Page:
Since the photon is no longer to be thought of as a particle, merely an excitation of the field, there is no difficulty with the coherent state. It is simply the state of the field whose energy does not consist of a definite number of a given hν. A high energy coherent field is the classical limit of the field, so there is no problem there either.
All of this is discussed in detail in "The Undivided Universe".
Hope this clarifies our take on these questions.
Basil. 
Jack Sarfatti The BrownWallace is an interesting paper, but I do not agree with its conclusions. Of course, this is exactly what you would expect me to say! What is needed is a careful response which I don't have time to go into here, so let me be brief. The sentence that rang alarm bells in their paper was "Our concern rather is with the fact that for Bohm it is the entered wave packet that determines the outcome; the role of the hidden variable, or apparatus corpuscle, is merely to pick or select from amongst all the other packets in the configuration space associated with the final state of the joint objectapparatus system." (See top of p. 5 of arXiv:quantph/0403094v1). As soon as I saw that sentence, I knew the conclusion they were going to reach. It gives the impression that it is the wave packet that is the essential real feature of the description and there need be nothing else. For us the 'wave packet' was merely short hand which was meant to signify the quantum potential that would be required to describe the subsequent behaviour of the particle. For us it was the quantum HamiltonJacobi equation that was THE dynamical equation. The Schrödinger equation was merely an part of an algorithm for calculating the probable outcomes of a given experimental arrangement. ( Yes it's Bohr!) But for us THERE IS an underlying dynamics which is a generalisation of the classical dynamics. Indeed my recent paper (arXiv 1211.2098) shows exactly how the classical HJ equation emerges from the richer quantum dynamics. The term 'wave packet' was merely short hand. There is no wave! This is why we introduced the notion of active information which is universally ignored.
On Jun 20, 2013, at 5:21 AM, Ruth Kastner <This email address is being protected from spambots. You need JavaScript enabled to view it. > wrote:
Thank you Basil, but what about other particles? E.g. photons and quanta of other fields. RK
On Jun 20, 2013, at 9:19 AM, Ruth Kastner wrote:
Well my main concern re photons is coherent states where there isn't a definite number of quanta. Perhaps this has
been addressed in the Bohmian picture  if so I'd be happy to see a reference. However I still think that TI provides
a better account of measurement since it gives an exact physical basis for the Born Rule rather than a statistical one,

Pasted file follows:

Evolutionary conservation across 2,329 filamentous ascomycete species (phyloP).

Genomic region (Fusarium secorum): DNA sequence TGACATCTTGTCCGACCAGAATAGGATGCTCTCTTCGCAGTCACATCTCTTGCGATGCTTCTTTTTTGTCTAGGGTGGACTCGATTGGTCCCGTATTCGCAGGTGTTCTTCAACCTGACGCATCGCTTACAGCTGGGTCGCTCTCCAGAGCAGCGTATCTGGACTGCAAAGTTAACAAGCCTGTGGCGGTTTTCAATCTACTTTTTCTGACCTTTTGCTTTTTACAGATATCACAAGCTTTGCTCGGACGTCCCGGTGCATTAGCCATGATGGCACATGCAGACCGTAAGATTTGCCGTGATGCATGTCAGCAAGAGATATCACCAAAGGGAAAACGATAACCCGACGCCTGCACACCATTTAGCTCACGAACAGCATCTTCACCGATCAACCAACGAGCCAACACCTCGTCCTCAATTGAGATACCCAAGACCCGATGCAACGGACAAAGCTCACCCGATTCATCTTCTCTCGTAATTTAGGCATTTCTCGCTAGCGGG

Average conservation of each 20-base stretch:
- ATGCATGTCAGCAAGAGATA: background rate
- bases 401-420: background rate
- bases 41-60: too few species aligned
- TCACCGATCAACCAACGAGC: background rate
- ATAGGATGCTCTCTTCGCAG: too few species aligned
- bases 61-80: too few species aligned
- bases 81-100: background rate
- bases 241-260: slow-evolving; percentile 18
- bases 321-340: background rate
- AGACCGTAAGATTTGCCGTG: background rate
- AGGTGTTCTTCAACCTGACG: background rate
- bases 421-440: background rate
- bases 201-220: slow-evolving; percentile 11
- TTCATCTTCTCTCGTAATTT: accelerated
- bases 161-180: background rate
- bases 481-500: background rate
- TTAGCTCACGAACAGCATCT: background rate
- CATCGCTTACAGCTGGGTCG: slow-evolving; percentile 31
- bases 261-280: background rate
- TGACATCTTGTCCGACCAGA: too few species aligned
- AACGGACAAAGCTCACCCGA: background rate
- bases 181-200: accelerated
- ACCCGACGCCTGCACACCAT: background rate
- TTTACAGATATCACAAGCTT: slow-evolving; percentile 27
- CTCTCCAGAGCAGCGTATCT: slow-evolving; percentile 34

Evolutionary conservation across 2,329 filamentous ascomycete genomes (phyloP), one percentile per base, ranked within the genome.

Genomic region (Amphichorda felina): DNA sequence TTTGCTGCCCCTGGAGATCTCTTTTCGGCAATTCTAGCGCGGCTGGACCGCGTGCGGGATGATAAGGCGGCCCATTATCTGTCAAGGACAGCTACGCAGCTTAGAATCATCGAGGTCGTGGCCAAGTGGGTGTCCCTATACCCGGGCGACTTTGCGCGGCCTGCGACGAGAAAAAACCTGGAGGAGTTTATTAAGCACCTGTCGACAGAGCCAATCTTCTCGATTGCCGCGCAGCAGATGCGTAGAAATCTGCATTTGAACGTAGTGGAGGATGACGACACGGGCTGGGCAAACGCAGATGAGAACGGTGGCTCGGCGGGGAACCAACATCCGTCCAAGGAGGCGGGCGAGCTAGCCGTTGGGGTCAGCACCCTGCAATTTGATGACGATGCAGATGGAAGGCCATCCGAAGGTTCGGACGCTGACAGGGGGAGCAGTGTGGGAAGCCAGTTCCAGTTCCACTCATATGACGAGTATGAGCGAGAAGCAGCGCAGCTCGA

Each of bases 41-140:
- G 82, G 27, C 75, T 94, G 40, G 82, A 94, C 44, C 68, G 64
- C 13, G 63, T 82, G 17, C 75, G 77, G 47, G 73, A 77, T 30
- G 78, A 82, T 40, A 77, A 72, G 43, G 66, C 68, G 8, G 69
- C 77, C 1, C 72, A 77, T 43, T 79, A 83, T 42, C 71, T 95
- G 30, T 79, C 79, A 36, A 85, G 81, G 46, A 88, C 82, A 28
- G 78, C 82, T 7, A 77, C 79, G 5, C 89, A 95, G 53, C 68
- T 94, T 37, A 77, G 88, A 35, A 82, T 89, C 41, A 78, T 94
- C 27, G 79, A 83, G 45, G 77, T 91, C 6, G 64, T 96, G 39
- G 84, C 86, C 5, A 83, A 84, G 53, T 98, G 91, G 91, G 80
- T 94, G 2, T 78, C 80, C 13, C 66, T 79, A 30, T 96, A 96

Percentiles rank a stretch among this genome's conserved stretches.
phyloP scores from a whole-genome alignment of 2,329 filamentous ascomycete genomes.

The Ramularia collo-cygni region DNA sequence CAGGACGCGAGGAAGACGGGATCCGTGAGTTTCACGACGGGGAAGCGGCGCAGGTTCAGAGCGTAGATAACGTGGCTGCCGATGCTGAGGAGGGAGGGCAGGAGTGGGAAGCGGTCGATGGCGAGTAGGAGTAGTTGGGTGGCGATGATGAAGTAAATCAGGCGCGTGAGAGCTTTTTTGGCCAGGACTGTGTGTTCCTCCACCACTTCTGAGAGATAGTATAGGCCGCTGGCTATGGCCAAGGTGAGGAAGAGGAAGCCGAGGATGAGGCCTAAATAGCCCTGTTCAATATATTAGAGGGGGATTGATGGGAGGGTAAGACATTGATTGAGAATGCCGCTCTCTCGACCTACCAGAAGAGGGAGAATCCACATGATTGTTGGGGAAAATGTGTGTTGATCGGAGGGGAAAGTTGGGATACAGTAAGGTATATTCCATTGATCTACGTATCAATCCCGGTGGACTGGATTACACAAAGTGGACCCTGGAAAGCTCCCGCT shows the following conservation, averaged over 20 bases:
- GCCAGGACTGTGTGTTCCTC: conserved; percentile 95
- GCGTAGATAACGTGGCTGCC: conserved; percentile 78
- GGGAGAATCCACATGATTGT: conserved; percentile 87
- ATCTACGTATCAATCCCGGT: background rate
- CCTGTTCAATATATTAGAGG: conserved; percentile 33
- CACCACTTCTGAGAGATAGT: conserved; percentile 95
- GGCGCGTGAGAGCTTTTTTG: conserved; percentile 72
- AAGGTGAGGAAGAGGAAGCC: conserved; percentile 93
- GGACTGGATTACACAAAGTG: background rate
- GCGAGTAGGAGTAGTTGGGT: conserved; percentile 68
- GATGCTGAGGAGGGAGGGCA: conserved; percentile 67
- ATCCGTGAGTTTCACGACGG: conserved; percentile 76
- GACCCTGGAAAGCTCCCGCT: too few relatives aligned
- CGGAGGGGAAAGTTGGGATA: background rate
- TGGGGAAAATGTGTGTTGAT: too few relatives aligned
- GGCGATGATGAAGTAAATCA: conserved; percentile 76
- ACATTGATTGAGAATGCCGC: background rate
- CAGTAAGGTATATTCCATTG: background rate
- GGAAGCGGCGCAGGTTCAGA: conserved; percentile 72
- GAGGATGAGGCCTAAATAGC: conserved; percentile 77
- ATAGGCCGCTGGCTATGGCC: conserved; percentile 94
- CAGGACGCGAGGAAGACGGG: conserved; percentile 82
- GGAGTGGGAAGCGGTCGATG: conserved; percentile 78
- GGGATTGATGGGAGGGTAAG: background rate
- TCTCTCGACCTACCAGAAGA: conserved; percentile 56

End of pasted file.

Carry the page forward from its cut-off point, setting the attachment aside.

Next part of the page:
and also the critique of Brown and Wallace that I mentioned earlier is a significant challenge for Bohmian approach. What
B & W point out is that it is not at all clear that the presence of a particle in one 'channel' of a WF serves as an effective reason for collapse of the WF.
RK
From:This email address is being protected from spambots. You need JavaScript enabled to view it.
Subject: Re: Reality of possibility
Date: Thu, 20 Jun 2013 09:13:10 0700
To: rekastner
Never a problem for boson fields just look at undivided universe book now online
Sent from my iPhone
Subject: Re: Reality of possibility
From: b.hiley
Date: Thu, 20 Jun 2013 09:10:39 +0100
CC:This email address is being protected from spambots. You need JavaScript enabled to view it.
On 19 Jun 2013, at 22:52, Ruth Kastner wrote:
OK, not sure what the 'yes' was in response to, but I should perhaps note that you probably need to choose between the Bohmian theory or the transactional picture, because they are mutually exclusive. There are no 'beables' in TI. But there is a clear solution to the measurement problem and no discontinuity between the relativistic and nonrelativistic domains as there are in the Bohmian theory (which has to abandon particles as beables at the relativistic level).
Basil: This last statement is not correct. Bohmian theory can now be applied to the Dirac particle. You do not have to abandon the particle for Fermions at the relativistic level. There is a natural progression from Schrödinger → Pauli → Dirac. See Hiley and Callaghan, Clifford Algebras and the DiracBohm Quantum HamiltonJacobi Equation. {em Foundations of Physics}, {f 42} (2012) 192208. More details will be found in arXiv: 1011.4031 and arXiv: 1011.4033.
BJH.
RK
> Subject: Reality of possibility
> From:This email address is being protected from spambots. You need JavaScript enabled to view it.
> Date: Wed, 19 Jun 2013 13:14:42 0700
>
> To: rekastne
>
> Yes
> That's what i mean when I say that Bohm's Q is physically real.
>
> Sent from my iPhone